The Art Loux Archive
Rich Smyth

Categories: History | Tags: , , , , , | 21 Comments

John Wilkes Booth at the Bel Air Academy

The Bel Air Academy was one of the earliest institutions of learning that the future assassin of Lincoln, John Wilkes Booth, attended. Founded in 1811, the Academy, which was also known as the Harford County Academy, was one of many private institutions that existed in the 1800’s well before centralized school districts were the norm. The Academy catered mainly to the education of the locals in Harford County, but also advertised itself as a suitable boarding school for out of town pupils.

The exact date of John Wilkes Booth’s attendance of the Bel Air Academy is not known with exact certainty, but it appears to have started in about 1846, when Booth was eight years old. John Wilkes was joined at the school by his younger brother, Joseph, who was a little less than two years his junior.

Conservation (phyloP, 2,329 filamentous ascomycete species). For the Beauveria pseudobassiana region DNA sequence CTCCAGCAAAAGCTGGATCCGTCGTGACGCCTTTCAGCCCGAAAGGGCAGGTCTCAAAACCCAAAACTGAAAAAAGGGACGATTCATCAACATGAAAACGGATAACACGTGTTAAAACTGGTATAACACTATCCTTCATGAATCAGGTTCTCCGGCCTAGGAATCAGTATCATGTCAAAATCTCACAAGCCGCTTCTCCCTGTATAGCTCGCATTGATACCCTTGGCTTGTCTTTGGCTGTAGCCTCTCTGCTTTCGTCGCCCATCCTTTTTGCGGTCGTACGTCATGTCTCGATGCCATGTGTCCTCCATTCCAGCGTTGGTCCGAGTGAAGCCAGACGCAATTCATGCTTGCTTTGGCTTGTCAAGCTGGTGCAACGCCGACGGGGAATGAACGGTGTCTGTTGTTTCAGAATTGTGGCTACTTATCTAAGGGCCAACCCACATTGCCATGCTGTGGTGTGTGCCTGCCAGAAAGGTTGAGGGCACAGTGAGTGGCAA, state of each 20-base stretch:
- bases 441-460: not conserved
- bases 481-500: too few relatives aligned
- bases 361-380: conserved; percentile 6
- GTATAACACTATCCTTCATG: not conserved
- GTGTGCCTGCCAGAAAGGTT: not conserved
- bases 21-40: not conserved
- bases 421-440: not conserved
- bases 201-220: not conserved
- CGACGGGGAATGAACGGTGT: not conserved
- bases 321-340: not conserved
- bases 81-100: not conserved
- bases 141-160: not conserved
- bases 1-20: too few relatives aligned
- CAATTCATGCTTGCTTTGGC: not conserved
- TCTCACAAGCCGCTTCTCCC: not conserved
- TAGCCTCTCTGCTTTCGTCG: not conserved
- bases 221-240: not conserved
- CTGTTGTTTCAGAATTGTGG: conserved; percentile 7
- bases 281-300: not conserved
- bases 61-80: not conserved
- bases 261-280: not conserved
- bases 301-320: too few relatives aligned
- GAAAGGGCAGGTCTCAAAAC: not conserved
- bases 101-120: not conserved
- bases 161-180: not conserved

In 1848, the Bel Air Academy received a new principal who also served as teacher. His name was Edwin Arnold. A native of Canada, Dr. Arnold was the son of Rev. Oliver Arnold, an Anglican pastor and Indian teacher in New Brunswick. Edwin Arnold was also ordained in the Anglican faith but resigned from the pastorate after eight years in order to devote his full time to teaching. Prior to becoming the principal of the Bel Air Academy, Dr. Arnold had served schools in New Brunswick; Freehold, New Jersey; Bordentown, New Jersey; Easton, Maryland; and Washington, D.C. When Dr. Arnold was chosen to lead the Bel Air Academy, he was highly spoken of by all his former schools. Edwin Arnold moved himself and his family next to the Bel Air Academy building. The principal’s son, Edwin, Jr. joined the school as one of his father’s pupils.

Edwin Arnold provided the students at the Academy a classical education based on the English tradition. The days were spent reading, memorizing, reciting, and learning the lessons of classic works of literature. For an extra fee, students could also receive instruction in the French language taught by another teacher whom Dr. Arnold hired for the purpose. Dr. Arnold was also fond of arithmetic, writing and publishing his own book on its proper instruction called Arithmetical Questions, a new plan, intended to answer the double purpose of arithmetical instruction and miscellaneous information. With the help of his colleague, the book was also available in French.